Children’s Toys–The Tools for Healthy Kids

I remember a house I used to drive by quite often.  It’s long, narrow, fenced yard contained a whole warehouse of large, plastic toys.  I thought perhaps the home was a small day-care center, or babysitting arrangement.  Since I drove by usually to or from work, I assumed that the reason I never saw any children in the yard, playing with all the toys, was because it was too early or too late in the day.

And then I received a request to make a home visit for a young boy in a special program.  As I drove slowly up the street, peering at faded address numbers, I was somewhat surprised to see that the address I was seeking was the same address of that yard with all the toys.

After several home visits, with children in the home, I never did see a child actually play with any of those toys.  I also had met and spoken with a young mother who was doing her best to be a parent, refusing all offers to have others give her assistance.  Her children were struggling with age-appropriate developmental relationships, as well as with enduring a constant challenge to be successful in school.

All those toys.  Never used.  Never enjoyed.  Never supervised.  Toys that looked like there must be a playful family who lived in that home.  Nothing to indicate that the family was failing.

Since that long-ago visit, I’ve seen several homes that had yards full of large, plastic toys of every color and description.  As of yet, I have not seen children actually playing with any of those toys.

Does this tell us anything about our culture?  How we wish for others to see us?  How we believe that parenting may be enhanced by the number of toys that a child has access to?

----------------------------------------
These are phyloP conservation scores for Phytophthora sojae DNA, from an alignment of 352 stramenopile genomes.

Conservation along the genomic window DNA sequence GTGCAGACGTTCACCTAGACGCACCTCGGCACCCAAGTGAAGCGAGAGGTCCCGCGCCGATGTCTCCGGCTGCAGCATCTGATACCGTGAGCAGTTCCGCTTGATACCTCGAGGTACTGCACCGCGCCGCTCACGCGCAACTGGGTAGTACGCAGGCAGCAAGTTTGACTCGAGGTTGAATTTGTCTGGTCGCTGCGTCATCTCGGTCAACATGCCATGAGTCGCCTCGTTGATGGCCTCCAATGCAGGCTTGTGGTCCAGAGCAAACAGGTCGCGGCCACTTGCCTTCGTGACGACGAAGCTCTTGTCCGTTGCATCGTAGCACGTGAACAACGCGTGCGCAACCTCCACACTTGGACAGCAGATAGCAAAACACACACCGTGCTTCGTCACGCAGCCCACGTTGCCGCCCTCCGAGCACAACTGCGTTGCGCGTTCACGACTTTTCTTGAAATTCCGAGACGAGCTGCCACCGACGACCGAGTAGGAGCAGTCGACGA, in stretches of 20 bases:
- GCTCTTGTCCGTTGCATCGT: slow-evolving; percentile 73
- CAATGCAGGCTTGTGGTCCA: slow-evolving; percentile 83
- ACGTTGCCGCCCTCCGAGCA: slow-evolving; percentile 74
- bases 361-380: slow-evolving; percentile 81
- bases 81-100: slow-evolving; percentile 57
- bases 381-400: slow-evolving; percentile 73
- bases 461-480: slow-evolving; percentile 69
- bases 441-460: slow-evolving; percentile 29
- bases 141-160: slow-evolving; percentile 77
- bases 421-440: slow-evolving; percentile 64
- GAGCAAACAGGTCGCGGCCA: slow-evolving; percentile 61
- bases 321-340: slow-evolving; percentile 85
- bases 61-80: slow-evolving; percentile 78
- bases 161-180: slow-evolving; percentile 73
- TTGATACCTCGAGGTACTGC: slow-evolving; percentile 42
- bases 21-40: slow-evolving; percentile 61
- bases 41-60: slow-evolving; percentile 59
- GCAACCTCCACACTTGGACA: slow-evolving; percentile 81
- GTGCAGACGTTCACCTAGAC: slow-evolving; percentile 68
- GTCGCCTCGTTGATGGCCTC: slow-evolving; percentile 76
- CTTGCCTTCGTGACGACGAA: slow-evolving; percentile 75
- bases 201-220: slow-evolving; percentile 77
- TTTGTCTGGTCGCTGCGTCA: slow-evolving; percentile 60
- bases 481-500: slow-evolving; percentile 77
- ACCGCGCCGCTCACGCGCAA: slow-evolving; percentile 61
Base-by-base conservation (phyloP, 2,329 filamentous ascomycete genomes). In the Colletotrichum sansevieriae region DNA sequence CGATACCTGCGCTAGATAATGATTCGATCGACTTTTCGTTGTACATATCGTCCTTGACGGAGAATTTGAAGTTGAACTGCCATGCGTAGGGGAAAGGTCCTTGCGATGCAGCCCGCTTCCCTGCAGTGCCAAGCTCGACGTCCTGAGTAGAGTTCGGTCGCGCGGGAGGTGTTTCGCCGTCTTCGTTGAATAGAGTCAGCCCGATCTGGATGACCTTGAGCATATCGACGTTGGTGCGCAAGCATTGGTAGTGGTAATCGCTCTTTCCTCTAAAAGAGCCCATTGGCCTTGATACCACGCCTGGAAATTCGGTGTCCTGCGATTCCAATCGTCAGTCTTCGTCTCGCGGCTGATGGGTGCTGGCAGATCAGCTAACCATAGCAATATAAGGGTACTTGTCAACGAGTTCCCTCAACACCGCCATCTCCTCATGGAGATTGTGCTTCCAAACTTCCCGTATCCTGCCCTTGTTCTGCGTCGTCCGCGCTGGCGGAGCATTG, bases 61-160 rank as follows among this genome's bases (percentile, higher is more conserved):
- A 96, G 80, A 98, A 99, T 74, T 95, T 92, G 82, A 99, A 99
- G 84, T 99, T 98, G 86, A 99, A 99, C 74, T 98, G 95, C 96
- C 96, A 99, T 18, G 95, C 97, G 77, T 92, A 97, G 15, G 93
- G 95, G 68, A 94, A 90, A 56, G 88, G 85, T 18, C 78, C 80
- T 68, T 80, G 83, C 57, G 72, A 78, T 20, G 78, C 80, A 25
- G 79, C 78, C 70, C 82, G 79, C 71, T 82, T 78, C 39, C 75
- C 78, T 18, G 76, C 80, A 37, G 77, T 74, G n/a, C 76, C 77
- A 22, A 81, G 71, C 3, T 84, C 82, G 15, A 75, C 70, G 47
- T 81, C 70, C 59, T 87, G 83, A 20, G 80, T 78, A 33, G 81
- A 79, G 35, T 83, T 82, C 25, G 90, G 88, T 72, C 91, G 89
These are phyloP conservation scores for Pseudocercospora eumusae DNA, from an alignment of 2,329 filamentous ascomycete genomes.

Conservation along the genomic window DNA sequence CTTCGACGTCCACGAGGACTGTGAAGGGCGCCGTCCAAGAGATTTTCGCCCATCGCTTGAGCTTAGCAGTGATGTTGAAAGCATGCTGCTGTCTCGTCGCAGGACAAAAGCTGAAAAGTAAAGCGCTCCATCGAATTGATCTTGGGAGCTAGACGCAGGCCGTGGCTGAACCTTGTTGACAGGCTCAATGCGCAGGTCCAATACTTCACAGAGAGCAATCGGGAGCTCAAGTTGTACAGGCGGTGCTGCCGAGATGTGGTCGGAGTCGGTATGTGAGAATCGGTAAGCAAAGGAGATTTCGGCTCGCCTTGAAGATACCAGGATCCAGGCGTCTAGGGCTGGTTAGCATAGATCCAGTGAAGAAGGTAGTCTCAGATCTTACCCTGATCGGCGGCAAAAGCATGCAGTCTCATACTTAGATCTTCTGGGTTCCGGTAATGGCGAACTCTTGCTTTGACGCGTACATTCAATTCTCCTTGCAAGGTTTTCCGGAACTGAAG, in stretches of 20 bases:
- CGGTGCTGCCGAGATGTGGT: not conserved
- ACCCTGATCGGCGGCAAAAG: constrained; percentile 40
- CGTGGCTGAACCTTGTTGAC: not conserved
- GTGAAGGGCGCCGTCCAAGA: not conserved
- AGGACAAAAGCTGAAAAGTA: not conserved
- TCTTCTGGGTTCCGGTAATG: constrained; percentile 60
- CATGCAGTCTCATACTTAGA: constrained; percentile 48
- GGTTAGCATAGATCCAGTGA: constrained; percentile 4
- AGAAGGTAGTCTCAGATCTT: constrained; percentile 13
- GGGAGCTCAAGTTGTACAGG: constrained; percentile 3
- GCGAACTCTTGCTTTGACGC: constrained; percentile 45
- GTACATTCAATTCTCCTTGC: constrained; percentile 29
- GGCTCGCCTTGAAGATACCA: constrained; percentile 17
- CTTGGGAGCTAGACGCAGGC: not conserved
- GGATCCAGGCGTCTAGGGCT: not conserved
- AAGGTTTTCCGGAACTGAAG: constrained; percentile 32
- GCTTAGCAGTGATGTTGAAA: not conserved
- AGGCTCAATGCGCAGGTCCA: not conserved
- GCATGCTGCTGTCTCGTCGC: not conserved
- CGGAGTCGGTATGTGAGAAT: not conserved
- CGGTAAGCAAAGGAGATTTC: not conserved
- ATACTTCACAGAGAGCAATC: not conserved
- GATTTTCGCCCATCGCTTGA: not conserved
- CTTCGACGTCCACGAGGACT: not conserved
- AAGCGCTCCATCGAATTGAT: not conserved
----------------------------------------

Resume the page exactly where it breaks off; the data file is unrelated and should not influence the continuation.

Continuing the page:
Here are some of my thoughts:  Most children will only play with a new toy for a limited (very limited) time, unless that toy can be part of the child’s metaphorical play-land.  It’s why I believe that smaller toys that can be easily manipulated are played with much more frequently.

And does the parent engage with the child on the large yard toys or the smaller “creative” toys in the house?  For example, how often does the parent go down the plastic slide vs. how often does the parent play with blocks and “Lego’s?”

For a child to enjoy the fantasy of imagination, and the interactive play with others, usually the child will opt for (as will the parent) the smaller toys, especially things like blankets and card tables, paper and markers, mom’s old dresses and dad’s old tools.

I would wish that parents could recognize the absolute value in the creative process, parallel play for the toddlers and interactive play for four and above–and use all the tools (TOYS) that promote healthy physical and emotional development.

One of the primary features of using one’s imagination is to be “sparked” into creativity.  So, with all toys, indoor or outdoor–please try to find a “place for each toy” so that the child isn’t always “tripping over” or always sees the same toys–put the toys away and then bring them out, one by one, put them away and then bring them out again.  A child will do much better with playing with her toys if she doesn’t always have them under foot, so to speak.

Toys for creative endeavors, parents who can join in with their child’s play, and the use of  both best of indoors and outdoors will promote a child’s ability to grow at or above an age-appropriate developmental skill level.  It is not the yard full of toys, but rather the heart full of inspiration and sharing, that provides the child with a healthy playful childhood.

I still see yards full of abandoned plastic toys.  I still experience children who are struggling to have a healthy childhood.  For your next gift, think “what can my child do with this toy WITH me.”  And the follow through?  How can I eliminate (recycle/re-gift) the toys that my child no longer plays with?

Be gentle with yourself and your children.

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